A recent cartoon represented England by a top hat and a monocle – a combination no-one has worn for 100 years. And nobody has seen a top hat for so long that the cartoonist didn’t even know how to draw one.
In cartoons, burglars wear stripy jerseys plus eyemasks, Frenchman accessorise their stripy jerseys with berets, Germans sport lederhosen, Mexican don sombreros, perverts lurk in dirty macs, nuns are draped in medieval habits (mostly junked in the 60s). The Daily Mail (October 2014) has a cyber criminal at a keyboard wearing a ski hat and mask. Google “cybercrime stock photo” and you’ll get a lot of laptop users wearing balaclavas. (And whatever you’re up to, an eye mask is not going to disguise your features.)
Artists wear floppy black velvet berets like Rembrandt (who wore one because it was the fashion, and to keep his head warm). Giles’s granny clung to her huge black coat, fox fur, hat with violets and a stuffed bird, untidy umbrella and heavy handbag. It looked fine in 1910, why not in 1960?
Cartoons of mobiles and modernistic sculpture (swirly things on plinths in the central piazza of a New Town) were pretty faithful.
Psychiatrists, some with Freudian beards but all identifiable by the framed degree certificates on the wall, listen to clients lying on couches – shrinks and clients sit in chairs facing each other these days, and have done for years.
In September 2014, an FT cartoon showed a journalist sitting at a laptop – wearing a trilby. Journalists (and detectives, and plain-clothes policemen) wore trilbies and raincoats when it was outdoor costume for most men. But that was 50 years ago.
Lefties were depicted as Aldermaston marchers long after they'd become hippies or 80s neohippies. The images were taken faithfully from news photos of the early 60s - women with heavy glasses, duffel coat, stripy college scarf, tweed skirt, sheepskin boots, long straight hair and fringes, a baby in a pushchair.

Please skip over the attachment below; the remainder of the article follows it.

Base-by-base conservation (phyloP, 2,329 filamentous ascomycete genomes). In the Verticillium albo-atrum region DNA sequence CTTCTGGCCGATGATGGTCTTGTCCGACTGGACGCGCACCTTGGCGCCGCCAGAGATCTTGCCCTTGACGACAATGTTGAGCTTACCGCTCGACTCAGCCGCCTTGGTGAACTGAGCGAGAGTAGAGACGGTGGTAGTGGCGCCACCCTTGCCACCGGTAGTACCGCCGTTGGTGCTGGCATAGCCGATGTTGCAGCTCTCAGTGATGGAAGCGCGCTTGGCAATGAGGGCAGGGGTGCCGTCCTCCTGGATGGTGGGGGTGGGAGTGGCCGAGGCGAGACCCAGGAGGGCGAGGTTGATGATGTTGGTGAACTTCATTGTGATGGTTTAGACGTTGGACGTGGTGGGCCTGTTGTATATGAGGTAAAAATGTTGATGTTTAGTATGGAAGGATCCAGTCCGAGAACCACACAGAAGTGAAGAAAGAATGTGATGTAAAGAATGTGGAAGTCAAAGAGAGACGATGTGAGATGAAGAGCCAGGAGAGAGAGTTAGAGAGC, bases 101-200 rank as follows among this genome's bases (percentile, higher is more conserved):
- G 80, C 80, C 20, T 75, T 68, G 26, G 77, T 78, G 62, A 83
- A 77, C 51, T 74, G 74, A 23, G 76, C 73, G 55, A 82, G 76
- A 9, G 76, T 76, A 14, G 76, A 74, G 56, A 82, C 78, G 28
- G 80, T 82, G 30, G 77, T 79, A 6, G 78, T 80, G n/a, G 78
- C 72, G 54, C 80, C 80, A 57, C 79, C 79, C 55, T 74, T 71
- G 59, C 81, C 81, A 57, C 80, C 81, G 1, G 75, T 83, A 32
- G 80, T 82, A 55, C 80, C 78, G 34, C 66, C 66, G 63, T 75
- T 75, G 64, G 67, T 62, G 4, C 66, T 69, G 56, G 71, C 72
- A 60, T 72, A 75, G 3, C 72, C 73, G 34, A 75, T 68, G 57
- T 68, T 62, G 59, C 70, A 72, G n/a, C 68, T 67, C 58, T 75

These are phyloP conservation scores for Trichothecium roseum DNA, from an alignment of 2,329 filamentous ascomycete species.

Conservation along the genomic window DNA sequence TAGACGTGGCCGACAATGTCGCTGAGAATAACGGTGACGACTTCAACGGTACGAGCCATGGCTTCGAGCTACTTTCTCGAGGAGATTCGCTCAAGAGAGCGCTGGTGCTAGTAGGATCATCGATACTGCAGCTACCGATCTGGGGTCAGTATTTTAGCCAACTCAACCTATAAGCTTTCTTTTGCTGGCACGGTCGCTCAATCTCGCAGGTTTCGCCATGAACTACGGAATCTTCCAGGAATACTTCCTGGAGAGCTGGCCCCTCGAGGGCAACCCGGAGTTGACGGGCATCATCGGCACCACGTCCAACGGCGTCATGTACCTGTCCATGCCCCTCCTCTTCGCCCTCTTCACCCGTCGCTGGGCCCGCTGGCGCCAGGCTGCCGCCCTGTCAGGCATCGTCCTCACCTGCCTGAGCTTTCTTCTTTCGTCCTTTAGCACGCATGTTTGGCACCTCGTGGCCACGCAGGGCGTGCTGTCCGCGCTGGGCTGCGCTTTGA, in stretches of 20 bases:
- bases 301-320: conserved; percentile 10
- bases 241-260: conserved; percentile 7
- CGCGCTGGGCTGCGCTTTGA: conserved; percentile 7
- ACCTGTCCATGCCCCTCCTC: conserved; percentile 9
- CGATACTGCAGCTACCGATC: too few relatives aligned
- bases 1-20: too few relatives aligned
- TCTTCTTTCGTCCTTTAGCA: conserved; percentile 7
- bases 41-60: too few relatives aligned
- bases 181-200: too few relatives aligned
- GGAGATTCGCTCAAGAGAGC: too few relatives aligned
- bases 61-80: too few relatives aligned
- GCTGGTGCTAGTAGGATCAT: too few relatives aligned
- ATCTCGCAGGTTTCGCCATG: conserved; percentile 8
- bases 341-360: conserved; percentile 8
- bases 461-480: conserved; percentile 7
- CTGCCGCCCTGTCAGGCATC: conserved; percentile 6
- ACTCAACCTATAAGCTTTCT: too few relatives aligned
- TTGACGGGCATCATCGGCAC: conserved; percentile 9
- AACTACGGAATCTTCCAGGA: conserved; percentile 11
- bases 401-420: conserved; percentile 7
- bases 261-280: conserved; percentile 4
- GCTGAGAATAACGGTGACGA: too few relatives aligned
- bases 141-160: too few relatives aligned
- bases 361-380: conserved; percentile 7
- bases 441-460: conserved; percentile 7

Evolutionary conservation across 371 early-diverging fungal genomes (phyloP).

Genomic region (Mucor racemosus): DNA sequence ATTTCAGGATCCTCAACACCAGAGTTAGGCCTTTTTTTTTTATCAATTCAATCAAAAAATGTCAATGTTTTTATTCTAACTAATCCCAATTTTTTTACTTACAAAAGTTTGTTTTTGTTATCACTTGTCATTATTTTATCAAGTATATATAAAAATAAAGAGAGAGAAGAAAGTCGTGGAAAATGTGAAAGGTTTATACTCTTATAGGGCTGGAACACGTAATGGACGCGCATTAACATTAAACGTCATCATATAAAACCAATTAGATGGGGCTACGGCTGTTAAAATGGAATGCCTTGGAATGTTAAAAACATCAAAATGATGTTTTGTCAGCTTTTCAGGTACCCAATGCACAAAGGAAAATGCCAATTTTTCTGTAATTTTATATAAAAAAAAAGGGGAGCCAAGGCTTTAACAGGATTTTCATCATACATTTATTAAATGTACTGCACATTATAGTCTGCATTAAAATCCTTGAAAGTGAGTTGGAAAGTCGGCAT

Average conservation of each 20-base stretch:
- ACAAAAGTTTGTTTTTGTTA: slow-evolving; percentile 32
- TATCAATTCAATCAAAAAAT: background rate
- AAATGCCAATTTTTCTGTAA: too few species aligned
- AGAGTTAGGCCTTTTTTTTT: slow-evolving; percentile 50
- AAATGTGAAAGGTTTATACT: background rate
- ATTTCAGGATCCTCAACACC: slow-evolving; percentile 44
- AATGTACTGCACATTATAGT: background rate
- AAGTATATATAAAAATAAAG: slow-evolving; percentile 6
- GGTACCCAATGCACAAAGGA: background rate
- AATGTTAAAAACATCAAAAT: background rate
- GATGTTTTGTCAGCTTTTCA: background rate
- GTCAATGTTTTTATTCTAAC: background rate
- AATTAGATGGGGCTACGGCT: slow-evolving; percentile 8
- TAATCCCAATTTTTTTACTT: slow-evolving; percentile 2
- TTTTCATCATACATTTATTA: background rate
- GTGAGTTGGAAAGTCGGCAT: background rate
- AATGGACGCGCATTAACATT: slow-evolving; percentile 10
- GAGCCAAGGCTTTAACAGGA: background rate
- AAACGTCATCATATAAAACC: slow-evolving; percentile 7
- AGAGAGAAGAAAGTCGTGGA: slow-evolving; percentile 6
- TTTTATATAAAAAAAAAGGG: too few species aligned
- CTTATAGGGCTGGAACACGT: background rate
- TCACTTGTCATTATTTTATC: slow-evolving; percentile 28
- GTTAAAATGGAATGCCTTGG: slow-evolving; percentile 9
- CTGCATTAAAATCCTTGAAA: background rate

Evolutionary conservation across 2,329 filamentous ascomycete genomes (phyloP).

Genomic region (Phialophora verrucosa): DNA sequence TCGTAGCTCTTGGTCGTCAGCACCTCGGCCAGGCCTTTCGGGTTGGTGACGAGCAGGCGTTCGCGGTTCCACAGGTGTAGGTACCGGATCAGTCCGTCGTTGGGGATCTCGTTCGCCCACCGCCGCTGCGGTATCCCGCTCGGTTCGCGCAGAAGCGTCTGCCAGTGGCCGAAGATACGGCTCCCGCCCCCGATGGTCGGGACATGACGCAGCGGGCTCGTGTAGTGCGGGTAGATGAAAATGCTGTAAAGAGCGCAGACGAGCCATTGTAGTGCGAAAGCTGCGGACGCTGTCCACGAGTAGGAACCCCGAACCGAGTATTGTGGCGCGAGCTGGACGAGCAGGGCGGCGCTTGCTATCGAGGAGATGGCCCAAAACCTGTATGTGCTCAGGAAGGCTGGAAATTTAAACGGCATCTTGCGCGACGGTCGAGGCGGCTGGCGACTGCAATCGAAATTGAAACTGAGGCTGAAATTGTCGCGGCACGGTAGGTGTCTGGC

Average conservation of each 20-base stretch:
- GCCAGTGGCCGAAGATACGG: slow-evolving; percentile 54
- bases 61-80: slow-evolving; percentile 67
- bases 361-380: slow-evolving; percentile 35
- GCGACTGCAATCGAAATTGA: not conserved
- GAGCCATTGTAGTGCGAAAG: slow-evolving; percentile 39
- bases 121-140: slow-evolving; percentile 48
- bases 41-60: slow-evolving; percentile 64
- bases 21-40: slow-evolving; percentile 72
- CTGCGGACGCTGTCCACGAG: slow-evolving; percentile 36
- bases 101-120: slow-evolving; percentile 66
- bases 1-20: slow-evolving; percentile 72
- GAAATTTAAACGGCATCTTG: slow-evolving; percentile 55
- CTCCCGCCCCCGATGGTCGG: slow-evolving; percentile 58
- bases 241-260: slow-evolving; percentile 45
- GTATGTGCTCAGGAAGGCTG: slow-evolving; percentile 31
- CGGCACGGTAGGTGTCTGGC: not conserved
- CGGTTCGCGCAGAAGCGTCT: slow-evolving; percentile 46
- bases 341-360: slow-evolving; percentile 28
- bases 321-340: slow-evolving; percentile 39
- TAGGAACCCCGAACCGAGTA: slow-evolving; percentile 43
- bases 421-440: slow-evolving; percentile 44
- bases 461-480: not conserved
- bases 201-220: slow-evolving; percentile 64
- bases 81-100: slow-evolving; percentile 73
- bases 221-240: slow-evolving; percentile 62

A picture worth 163 words
SIR - Given your newspaper’s determination to accompany any article on social or political affairs in eastern Europe with a photograph of the apparently ubiquitous old lady with a shawl wrapped over her head, I was delighted to find that your recent piece on the gas crisis in the region ("Gasping for gas", January 17th) carried a picture representative of another important demographic group: the dentally challenged villager. My excitement was short-lived, however, as just a week later it was back to the well-wrapped old lady ("To the barricades", January 24th). One gets the impression from your coverage of elections that every polling station east of the Danube is populated solely by such characters. To avoid creating any misleading stereotypes, may I suggest that you widen your range of imagery to better represent east Europeans. Roma using horse-drawn carts on main roads, elderly veterans in Soviet-style uniforms and furry hats and vodka-soaked vagrants would broaden the picture.
Daniel Tilles Cracow, Poland (The Economist)
More photo clichés:
Authors:holding a pipe
clenching pipe between teeth
clenching pipe between teeth while fondling a dog and wearing a tweed jacket. (Male only, 30s-50s.)
leaning head on thumb and fingers
holding a bakelite phone handset to the ear while wearing bottomless glasses and looking stern (newspapers, 70s)
squatting – a bizarre trend from the 80s/90s. It gets in the whole person and the background but they look very undignified.
arms round shoulders, dancing the “cancan” – groups of friends ad nauseam
Every photo taken between 50s and 80s must contain at least one person with their hands on their hips. (@tickton69/Donna Webb)
jumping A level students (all pretty, female and with long blonde hair)
that watery Zen landscape of a jetty sticking out into a lake
And a mental health activist asks picture editors to stop illustrating every story about depression with a stock photo of a young woman in a strappy vest looking worried.
When socialists are not swigging champagne (the fiends!) they wear beards and sandals and munch lentils. (These days it’s Muslims and hipsters who grow beards, everyone wears sandals in the summer, and lentils are eaten by Indians, Pakistanis and pretty much everybody. The original high-minded sandal-wearers flourished well before the war – the First World War, that is.)
But some stock characters from fiction live on, when everybody thought they were long gone: like the middle-aged female spiritual seeker festooned with scarves and Egyptian scarabs. And nice middle-class ladies are still opening artistic teashops – except they’re cafés now.
More clichés here.